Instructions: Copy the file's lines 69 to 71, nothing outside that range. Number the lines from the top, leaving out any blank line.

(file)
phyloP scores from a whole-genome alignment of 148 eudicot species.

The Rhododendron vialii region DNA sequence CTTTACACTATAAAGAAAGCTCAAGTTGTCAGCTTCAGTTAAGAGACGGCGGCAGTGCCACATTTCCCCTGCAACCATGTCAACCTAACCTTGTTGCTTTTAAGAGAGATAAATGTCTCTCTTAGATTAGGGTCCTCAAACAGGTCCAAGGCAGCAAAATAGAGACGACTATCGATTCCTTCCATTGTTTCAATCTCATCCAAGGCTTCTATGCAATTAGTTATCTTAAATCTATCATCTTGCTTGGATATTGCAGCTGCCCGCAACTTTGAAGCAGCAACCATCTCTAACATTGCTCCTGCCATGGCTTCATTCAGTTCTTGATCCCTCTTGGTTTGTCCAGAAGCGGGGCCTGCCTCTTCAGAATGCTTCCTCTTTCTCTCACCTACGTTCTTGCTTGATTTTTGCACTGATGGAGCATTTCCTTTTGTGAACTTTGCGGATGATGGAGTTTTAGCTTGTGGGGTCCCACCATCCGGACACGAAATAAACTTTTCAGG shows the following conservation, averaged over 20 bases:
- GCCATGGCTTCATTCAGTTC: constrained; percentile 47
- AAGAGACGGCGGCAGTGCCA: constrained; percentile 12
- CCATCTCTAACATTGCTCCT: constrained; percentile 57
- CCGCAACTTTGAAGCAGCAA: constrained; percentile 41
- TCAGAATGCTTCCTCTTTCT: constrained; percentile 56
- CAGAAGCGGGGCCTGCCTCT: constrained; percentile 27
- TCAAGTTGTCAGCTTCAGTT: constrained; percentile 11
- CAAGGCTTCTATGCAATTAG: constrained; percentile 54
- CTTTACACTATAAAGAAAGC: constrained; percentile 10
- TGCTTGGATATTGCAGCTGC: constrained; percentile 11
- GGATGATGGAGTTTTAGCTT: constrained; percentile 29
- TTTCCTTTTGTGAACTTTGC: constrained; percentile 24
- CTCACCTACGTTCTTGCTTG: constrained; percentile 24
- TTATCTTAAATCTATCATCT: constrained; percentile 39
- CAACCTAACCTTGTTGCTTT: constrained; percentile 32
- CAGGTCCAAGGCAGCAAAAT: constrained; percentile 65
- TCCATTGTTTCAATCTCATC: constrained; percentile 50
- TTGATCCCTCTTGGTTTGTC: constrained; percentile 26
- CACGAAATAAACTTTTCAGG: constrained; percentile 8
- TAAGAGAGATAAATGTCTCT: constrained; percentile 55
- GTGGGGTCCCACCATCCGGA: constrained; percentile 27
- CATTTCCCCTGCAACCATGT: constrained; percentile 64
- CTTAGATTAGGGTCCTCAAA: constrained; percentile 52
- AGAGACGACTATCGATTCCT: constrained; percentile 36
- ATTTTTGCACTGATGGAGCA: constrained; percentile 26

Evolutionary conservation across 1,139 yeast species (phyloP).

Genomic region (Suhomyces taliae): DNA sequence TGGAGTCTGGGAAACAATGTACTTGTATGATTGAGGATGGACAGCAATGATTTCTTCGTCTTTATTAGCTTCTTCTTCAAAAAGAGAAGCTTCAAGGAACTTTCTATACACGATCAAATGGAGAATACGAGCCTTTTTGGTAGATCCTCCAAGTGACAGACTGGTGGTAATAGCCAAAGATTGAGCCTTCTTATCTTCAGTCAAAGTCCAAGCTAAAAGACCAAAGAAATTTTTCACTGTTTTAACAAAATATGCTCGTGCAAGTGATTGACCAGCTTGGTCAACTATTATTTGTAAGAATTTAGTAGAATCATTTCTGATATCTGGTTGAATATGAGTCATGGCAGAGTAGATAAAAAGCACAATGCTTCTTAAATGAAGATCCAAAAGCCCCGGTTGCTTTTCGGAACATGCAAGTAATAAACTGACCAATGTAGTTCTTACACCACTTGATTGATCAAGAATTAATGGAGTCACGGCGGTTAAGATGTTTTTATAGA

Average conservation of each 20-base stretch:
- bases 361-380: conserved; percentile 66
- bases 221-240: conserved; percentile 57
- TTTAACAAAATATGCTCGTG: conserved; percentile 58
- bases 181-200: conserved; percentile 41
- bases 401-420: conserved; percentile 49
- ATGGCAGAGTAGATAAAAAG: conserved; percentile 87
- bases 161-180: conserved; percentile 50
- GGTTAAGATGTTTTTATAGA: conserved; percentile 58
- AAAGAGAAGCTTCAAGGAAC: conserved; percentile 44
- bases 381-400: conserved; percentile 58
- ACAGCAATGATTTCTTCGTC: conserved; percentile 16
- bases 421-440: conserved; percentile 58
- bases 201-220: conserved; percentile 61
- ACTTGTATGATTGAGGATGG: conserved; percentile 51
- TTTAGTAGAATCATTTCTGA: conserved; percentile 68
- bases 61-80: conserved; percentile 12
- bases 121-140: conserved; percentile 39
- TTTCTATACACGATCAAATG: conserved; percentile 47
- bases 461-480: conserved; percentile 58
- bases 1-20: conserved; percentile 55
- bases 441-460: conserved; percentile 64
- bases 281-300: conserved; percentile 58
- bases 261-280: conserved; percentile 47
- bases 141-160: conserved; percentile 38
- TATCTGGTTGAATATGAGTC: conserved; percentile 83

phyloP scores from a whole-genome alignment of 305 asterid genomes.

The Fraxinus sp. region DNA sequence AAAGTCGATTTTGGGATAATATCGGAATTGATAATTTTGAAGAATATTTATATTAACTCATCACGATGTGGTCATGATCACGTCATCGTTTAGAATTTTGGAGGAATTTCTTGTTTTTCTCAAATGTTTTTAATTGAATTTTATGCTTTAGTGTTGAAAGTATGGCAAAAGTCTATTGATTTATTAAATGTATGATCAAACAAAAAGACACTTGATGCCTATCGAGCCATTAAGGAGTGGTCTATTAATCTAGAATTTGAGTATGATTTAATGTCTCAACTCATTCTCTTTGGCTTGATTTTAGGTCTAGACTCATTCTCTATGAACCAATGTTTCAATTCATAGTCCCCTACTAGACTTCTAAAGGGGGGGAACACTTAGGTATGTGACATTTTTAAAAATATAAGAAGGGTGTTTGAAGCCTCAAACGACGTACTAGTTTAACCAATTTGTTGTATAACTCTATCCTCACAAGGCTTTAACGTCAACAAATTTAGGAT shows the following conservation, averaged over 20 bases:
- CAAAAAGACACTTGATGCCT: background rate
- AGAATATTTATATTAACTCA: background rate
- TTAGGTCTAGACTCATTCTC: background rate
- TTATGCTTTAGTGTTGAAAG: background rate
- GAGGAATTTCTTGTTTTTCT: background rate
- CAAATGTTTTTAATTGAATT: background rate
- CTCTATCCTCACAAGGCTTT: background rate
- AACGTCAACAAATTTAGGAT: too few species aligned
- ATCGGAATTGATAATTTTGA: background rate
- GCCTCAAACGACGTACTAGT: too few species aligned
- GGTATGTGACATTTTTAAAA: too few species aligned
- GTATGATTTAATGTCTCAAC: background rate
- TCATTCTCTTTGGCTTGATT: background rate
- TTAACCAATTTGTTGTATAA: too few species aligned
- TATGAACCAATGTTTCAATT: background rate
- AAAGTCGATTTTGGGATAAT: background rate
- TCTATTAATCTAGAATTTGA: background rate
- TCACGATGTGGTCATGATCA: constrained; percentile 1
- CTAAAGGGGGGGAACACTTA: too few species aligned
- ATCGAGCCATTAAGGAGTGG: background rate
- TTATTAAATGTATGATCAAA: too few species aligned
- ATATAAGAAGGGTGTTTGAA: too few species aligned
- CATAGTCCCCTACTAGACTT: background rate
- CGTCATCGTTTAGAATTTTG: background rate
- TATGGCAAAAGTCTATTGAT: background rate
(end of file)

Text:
- GTATGATTTAATGTCTCAAC: background rate
- TCATTCTCTTTGGCTTGATT: background rate
- TTAACCAATTTGTTGTATAA: too few species aligned